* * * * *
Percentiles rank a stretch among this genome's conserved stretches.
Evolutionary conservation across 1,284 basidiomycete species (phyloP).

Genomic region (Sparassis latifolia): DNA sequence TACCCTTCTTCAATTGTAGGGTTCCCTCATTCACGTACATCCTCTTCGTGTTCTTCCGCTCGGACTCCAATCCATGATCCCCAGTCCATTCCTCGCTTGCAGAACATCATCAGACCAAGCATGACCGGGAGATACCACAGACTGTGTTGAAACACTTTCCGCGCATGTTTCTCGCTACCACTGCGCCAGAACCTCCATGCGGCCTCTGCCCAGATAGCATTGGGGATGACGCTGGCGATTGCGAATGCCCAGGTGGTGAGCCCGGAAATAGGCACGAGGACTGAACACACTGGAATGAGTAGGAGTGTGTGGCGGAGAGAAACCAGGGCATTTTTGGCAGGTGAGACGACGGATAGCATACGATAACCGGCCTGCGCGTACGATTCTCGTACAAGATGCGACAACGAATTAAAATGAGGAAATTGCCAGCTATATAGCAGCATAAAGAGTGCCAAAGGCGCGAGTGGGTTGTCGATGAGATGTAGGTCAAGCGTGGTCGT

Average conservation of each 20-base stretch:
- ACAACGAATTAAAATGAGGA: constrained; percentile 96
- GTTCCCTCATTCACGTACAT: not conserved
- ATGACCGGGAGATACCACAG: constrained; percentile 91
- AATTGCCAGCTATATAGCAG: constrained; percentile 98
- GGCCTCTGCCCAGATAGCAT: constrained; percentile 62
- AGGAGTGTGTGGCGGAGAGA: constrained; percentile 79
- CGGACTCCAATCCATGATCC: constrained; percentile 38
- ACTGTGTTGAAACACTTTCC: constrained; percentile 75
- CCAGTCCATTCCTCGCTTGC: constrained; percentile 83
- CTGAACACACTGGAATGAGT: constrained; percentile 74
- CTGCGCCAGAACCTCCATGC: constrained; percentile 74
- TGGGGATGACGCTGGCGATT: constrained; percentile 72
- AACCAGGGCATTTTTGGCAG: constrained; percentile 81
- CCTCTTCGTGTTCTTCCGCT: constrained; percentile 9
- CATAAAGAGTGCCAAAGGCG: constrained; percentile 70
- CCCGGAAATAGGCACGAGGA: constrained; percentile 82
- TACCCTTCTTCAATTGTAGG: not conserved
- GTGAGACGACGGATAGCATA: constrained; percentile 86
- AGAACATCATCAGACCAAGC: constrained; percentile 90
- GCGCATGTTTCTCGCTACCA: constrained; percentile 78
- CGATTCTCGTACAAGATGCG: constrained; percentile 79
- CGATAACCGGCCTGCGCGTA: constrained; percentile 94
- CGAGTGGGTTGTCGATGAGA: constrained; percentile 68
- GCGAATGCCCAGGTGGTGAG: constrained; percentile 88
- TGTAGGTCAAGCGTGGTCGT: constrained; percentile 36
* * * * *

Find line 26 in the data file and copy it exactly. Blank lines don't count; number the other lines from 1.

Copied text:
- CGATAACCGGCCTGCGCGTA: constrained; percentile 94